I’ve heard it said that hindsight is foresight, and all of us can look back at moments in our lives where we made poor relationship choices, or stayed too long with a spouse or significant other who, in one way or another, mistreated us. It’s always easier to see where things went wrong when we look back at relationships than it is going into them.
In my previous post, I shared part of my courageous grandmother’s story and how she spent 20-plus years in an abusive marriage until she finally found the courage to break free in her early 40s. Last time, I discussed some of the reasons women stay too long in abusive relationships, such as fear, shame, and a tendency to believe the best. But how do we know when to go, or when to end a harmful relationship?
One of the most important things my grandmother shared with me about her experience is how she missed or ignored many early warning signs in her dating relationship with my grandfather. The National Domestic Violence Hotline calls the warning signs of potentially abusive relationships, “red flags,”and taken together or even alone, they can point to dangerous things to come.
The red flags that my grandmother experienced include:
Addiction. While addiction of any kind—to gambling, porn, alcohol, or drugs—can be a huge red flag, sometimes addiction is not obvious in the early stages of a relationship. My grandfather’s progression from a college freshman who liked to party to an abusive alcoholic husband did not happen overnight. Even so, my grandmother recalls worrying that he might have a drinking problem when they were dating, but she overlooked it as a maturity issue he’d eventually outgrow. I also have a friend who has been in and out of an abusive relationship for years with a man who struggles with drug addiction. Addiction is never an excuse for abusive behavior, but it can be part of the cause, so it is something to watch for.
Jealousy. My grandfather had a jealous nature, and he was aggravated from the beginning by my grandmother’s vivacious personality. His jealousy reared its head a few days before the wedding when a male friend was taking my grandmother’s wedding portrait at her house. After being banished outside so he wouldn’t see the wedding dress, my grandfather skulked around in the bushes, peaking in windows. It was obvious to everyone that he was more worried about her being in a room with another guy than getting a glimpse of her wedding dress. When my grandmother saw him peeping at them, she was so embarrassed that she almost called off the wedding.
Controlling. My grandfather was also very controlling, even when they were dating. He had to know where my grandmother was, what she was doing, and who she was with at all times. During their newlywed years, he traveled for work, and refused to let her go out at night with her female friends while he was gone. Just to make sure, he’d call her nearly every hour to check that she was at home. My friend’s boyfriend is also controlling, and often isolates her from friends and family (who are not his biggest fans), a common technique of abusers.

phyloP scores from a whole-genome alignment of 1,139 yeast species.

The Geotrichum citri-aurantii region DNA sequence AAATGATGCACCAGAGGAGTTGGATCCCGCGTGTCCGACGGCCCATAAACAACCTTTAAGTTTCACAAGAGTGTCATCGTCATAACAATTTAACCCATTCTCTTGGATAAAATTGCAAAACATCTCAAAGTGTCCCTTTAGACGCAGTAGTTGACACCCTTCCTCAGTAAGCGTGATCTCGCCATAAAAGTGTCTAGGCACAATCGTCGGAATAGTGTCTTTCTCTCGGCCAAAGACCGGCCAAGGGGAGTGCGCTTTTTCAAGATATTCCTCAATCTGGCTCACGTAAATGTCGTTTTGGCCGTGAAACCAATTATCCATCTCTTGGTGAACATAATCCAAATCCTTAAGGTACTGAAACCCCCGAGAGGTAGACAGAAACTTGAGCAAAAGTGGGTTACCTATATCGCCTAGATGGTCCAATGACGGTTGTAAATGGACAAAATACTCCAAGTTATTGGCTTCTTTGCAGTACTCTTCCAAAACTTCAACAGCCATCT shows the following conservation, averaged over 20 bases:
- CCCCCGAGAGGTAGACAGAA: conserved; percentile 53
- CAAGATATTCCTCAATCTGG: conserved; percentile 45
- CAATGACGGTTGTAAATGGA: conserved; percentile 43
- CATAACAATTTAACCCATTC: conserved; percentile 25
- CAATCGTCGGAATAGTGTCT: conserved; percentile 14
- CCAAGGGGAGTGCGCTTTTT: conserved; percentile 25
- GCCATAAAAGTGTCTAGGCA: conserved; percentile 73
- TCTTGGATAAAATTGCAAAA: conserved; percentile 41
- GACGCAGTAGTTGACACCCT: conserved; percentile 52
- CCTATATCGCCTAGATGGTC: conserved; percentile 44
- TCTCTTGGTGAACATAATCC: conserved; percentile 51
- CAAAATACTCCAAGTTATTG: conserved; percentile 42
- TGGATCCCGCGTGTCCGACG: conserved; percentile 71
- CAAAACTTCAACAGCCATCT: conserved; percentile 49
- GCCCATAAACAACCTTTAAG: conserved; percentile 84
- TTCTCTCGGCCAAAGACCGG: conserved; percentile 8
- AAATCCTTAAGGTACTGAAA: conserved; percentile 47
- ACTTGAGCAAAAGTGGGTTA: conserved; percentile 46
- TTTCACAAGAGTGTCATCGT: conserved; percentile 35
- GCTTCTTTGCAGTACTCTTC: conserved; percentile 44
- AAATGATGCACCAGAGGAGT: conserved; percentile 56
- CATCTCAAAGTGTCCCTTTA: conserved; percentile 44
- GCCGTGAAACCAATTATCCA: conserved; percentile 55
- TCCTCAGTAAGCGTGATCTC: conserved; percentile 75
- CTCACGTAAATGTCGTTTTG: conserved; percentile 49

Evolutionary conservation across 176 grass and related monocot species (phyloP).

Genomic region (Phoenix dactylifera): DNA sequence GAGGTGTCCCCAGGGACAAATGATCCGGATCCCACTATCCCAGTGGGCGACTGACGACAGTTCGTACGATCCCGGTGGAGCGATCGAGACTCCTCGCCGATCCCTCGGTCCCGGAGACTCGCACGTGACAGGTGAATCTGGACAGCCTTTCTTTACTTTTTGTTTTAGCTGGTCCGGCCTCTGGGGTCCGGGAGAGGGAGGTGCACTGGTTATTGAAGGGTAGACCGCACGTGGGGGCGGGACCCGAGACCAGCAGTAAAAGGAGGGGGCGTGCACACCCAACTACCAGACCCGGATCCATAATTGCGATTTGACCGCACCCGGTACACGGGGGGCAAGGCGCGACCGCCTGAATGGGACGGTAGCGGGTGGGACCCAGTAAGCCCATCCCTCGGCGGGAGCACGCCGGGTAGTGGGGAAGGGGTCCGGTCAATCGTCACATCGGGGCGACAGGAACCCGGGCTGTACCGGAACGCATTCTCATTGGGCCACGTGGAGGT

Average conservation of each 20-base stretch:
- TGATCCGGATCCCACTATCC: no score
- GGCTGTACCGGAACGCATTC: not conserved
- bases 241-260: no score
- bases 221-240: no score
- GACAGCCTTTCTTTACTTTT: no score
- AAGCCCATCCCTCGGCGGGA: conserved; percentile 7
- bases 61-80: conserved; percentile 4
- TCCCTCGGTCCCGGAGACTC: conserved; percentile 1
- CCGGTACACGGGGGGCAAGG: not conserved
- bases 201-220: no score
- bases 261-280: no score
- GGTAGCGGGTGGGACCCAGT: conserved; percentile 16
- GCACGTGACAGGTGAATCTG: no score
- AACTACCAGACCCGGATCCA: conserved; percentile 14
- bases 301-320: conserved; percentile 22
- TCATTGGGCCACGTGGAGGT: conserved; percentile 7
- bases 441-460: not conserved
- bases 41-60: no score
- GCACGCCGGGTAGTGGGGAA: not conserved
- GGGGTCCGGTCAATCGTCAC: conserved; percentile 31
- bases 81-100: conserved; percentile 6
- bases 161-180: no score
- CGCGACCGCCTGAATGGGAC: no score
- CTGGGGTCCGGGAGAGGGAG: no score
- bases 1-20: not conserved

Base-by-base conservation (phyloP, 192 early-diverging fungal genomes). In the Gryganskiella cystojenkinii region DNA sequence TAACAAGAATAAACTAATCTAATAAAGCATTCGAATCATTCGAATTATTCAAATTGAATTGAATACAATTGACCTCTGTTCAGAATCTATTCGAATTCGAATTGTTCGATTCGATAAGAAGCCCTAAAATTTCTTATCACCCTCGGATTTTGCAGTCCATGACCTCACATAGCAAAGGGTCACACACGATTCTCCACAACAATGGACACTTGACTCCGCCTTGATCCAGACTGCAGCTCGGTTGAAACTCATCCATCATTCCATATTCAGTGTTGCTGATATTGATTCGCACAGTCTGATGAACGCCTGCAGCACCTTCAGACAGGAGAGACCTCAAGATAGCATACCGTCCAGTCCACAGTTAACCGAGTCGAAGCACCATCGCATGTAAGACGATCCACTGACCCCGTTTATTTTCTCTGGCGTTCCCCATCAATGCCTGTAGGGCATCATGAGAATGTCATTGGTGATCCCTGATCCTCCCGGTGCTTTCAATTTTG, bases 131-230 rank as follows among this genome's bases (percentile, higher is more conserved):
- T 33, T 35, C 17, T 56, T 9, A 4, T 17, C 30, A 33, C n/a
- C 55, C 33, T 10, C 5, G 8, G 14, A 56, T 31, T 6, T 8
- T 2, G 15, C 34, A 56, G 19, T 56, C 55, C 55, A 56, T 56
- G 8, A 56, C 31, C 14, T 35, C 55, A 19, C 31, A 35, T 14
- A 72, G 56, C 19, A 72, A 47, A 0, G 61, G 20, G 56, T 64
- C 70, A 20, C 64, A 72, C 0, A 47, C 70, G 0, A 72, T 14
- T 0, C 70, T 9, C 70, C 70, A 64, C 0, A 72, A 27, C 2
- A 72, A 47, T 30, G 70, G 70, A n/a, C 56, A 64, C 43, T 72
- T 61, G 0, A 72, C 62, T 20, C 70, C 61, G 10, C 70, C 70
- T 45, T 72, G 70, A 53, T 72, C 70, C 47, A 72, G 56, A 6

Abuse. Obviously, any form of physical abuse is a reason to end a relationship. But it often starts gradually. My grandfather started with verbal abuse, then began pushing my grandmother around, and graduated to hitting her, often with an object (such as the phone). Once, he hit the side of her head hard enough to rupture her eardrum, but she never told the doctor how it really happened. In my friend’s case, her boyfriend started with aggressive behavior, then began pushing and striking her, and has even tried to choke her.
There are also different types of abuse to look out for, including emotional, mental, verbal, and sexual that women often dismiss as less serious, but can cause psychological damage and often lead to physical abuse. One of my mother’s husbands was mentally and verbally abusive to me. He was jealous of my real father, and became so psychologically controlling that I was afraid to say, “I love you” to my father on the phone, or to even mention my father’s name in front of him. The verbal abuse got so bad that I once begged my father to let me come live with him and his new wife, confiding that my stepdad “beat me with his words.” Psychological abuse can be crippling, and verbal abuse can hurt as much as a slap in the face, sometimes worse, because it wounds your soul.
Even if we go into a relationship with our eyes wide open, we can sometimes find ourselves in an abusive relationship after we are already physically and/or emotionally involved. That is why it’s so important to tell someone you trust if your partner is harming you. My grandmother kept the physical abuse she was suffering a secret from others for way too many years—something she came to regret. But she couldn’t keep it a secret from her children, who often saw their dad hitting or pushing her in a drunken rage. They begged her for years to leave him, and thankfully she finally did.
I’ve shared my grandmother’s story because I have a friend who is in an on-again, off-again relationship with a physically abusive man. I’ve watched so many loved ones like my friend struggle and fail to leave dangerous relationships, often out of desperation. Many of these women have kids, who are watching and unfortunately learning from what they see, and are at risk of repeating it in their own lives, either as victims or abusers. No child should see his dad (or any man) beating up on his mom. No child should listen, choked in fear, from her bed at night as some guy screams profanities at her mother and threatens to harm her.
I pray my friend will find the courage to leave for good before it is too late, if not for herself, then for her children who are watching.